Author: Haiyang Zhang, HKS MPA/ID student
In a poetic reference, Sri Lanka is often described as “a teardrop of the Indian Ocean.” The island country is endowed with some of the world’s most scenic landscapes, a diverse culture, and a documented history that spans across three millennia. For a country that recently emerged from a 26-year-long civil war, Sri Lanka faces the challenge for transforming its short-lived “peace dividend" into sustainable growth.
Following the end of the civil war in 2009 and the presidential election in 2015, Sri Lanka has made impressive progress in social and economic development. The country has seen poverty reduction in large parts of its geography. The government has made commendable efforts towards health and education delivery, as measured by life expectancy and adult literacy, respectively.
Meanwhile, the challenge for Sri Lanka is to sustain, and potentially accelerate, the current economic growth and to reduce its vulnerability to macroeconomic shocks that could potentially threaten the hard-won progress in social and economic development.
Both its achievements and challenges are reckoned by the Millennium Challenge Corporation (MCC), an independent U.S. foreign aid agency. At the end of 2016, MCC selected Sri Lanka as an eligible country for the assistance program, after the country had met the standards on 13 of the 20 policy indicators on MCC’s comprehensive scorecard. MCC made a special note on the improvement of democratic rights and the control of corruption, restoring Sri Lanka’s image as one of the oldest democracies in Asia. Since the first Parliament of Sri Lanka (then Ceylon) was elected and formed in 1947, the democratic institutions have been functioning in the island for over 70 years.
In the summer of 2017, through the Center for International Development at Harvard University, I had the opportunity to work in the Central Bank of Sri Lanka in Colombo.
The Central Bank of Sri Lanka, by law, is the advisor to the Government of Sri Lanka on economic affairs. During my time with the Central Bank, I had the opportunity to work on some most interesting assignments that are relevant to addressing the binding constraints to Sri Lanka's long-term growth.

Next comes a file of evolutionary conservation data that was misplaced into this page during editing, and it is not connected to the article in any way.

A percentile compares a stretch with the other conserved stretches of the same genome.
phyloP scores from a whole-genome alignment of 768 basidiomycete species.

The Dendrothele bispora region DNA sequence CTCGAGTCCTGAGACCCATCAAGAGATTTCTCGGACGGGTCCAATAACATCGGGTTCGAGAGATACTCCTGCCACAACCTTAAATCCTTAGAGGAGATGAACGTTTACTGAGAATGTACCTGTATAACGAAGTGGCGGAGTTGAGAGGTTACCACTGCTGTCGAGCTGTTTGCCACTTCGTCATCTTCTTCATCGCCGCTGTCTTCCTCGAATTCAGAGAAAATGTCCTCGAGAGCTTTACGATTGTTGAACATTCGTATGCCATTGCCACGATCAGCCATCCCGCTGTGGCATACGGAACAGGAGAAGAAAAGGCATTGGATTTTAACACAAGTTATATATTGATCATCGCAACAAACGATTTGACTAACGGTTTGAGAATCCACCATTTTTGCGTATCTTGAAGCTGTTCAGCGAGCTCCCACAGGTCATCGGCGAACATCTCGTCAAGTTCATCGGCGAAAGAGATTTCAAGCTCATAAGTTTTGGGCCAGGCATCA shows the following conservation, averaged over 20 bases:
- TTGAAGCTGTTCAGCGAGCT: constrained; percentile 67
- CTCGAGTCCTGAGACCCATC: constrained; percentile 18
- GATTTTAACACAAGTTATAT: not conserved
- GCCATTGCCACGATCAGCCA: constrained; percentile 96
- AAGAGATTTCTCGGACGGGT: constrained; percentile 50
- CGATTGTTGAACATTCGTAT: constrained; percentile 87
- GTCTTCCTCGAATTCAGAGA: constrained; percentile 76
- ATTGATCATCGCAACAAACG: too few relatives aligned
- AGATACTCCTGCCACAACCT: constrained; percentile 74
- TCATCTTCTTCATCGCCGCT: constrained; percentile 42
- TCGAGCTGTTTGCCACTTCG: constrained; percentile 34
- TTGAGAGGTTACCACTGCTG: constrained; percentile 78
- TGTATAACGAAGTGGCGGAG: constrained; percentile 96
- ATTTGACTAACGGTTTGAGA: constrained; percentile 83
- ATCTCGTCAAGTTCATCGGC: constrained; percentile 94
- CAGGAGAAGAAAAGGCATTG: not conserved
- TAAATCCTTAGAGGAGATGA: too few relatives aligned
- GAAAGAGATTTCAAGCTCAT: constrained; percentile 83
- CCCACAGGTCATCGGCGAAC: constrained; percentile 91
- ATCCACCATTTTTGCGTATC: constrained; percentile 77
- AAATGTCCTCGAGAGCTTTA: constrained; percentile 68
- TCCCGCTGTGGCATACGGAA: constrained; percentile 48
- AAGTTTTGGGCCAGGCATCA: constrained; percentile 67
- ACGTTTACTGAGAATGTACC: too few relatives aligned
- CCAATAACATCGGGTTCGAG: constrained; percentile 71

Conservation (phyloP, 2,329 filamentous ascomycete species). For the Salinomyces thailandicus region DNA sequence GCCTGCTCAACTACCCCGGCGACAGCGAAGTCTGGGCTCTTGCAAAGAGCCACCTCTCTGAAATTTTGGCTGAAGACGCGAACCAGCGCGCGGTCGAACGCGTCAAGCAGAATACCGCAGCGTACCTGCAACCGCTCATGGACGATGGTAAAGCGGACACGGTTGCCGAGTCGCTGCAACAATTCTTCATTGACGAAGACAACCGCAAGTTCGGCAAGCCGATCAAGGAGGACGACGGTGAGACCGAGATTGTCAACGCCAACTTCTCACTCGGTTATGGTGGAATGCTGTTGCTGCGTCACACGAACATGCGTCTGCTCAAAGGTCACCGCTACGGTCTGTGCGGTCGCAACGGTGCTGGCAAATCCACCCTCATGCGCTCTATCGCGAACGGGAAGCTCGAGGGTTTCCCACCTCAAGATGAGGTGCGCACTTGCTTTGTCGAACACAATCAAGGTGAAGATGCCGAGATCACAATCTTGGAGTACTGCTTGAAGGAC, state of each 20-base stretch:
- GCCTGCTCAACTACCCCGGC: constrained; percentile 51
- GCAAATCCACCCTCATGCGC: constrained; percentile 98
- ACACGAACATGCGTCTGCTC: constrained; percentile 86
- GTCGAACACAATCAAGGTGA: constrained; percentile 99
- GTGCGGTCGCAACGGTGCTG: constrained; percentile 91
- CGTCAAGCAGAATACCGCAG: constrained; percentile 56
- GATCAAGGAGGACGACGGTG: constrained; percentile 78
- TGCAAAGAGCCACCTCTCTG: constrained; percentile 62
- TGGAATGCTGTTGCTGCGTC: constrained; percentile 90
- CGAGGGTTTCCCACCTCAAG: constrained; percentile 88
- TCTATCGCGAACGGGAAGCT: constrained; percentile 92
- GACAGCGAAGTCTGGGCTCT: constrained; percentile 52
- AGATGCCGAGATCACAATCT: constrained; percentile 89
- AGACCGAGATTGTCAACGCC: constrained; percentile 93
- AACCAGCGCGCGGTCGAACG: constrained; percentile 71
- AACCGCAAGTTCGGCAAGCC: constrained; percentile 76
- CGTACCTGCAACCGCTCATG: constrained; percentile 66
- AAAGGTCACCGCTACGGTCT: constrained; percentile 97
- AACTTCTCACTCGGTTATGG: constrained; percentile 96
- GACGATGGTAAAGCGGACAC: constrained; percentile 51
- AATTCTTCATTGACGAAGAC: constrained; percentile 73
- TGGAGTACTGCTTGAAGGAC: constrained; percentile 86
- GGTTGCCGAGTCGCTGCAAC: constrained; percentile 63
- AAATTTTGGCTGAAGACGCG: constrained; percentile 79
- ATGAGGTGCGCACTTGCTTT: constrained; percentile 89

The complexity and uncertainty around tax policies have been a major impediment for Sri Lanka's long-term economic growth. At the Central Bank, I took part in the discussion of an early draft of the proposed Inland Revenue Act, which would establish a broad-based tax system that also simplifies tax liabilities for foreign investors. The Act aims to create an investor friendly environment to attract more foreign investments. It is exciting to learn that the Act was adopted by the Parliament soon after my departure.
Transportation is a second bottleneck for sustainable economic growth. Sri Lanka faces the dual problem of congestion in cities and a lack of transportation infrastructure between many regions of the country. While the Western Province, where the capital is located, suffers traffic congestion, the rest of the country experiences the slow movement of people, goods and services. Interestingly, Sri Lanka has a high density of roads, compared to countries at a similar stage of development. But the lack of expressways and logistics centers prevents Sri Lanka’s exporting firms from accessing rapid and temperature-controlled transportation that is necessary for the transport of products like fish and perishable fruits. At the Central Bank, I was tasked to identify locations for planting cold chain logistics to facilitate exports from inland regions of Sri Lanka. It was a rewarding experience to take up important responsibility and contribute to solving a binding constraint.
A lack of access to state-owned land by private firms is yet another obstacle to accelerate economic growth. Multiple Export Processing Zones (EPZs) are set up to house manufacturing firms, but these zones are mostly at capacity in the Western Province, which accounts for 42 percent of the country’s GDP. Outside the EPZs, however, there exists a classic coordination failure where multiple government agencies share jurisdictions over the state-owned land. Land transactions are often costly and opaque. Thus, the lack of access to land becomes a binding constraint for private firms to invest and formalize. While in Sri Lanka, I had the opportunity to not only interact with policy experts on land issues, but also observe firsthand the inefficiencies in land markets that hinder the formalization of private firms outside the EPZs.
The opportunity to involve oneself in the inner functions of the central bank in a developing country is both exciting and challenging. And the potential to leave a tiny positive mark on its people’s pursuit of sustainable growth is a truly rewarding yet humbling experience. Nothing makes me happier than the slight possibility to contribute to the common aspiration of economic and social development of a beautiful nation with a poetic reference as "a teardrop of the Indian Ocean."
Sri Lanka Growth Diagnostic Executive Summary (2018). Harvard Center for International Development.
Sri Lanka Growth Diagnostic Analysis (2018). Harvard Center for International Development.
Congressional Notification on Sri Lanka 609 (g) CN (2017). Millennium Challenge Corporation
Congressional Notification on Sri Lanka 609 (g) CN – Phase Two (2017). Millennium Challenge Corporation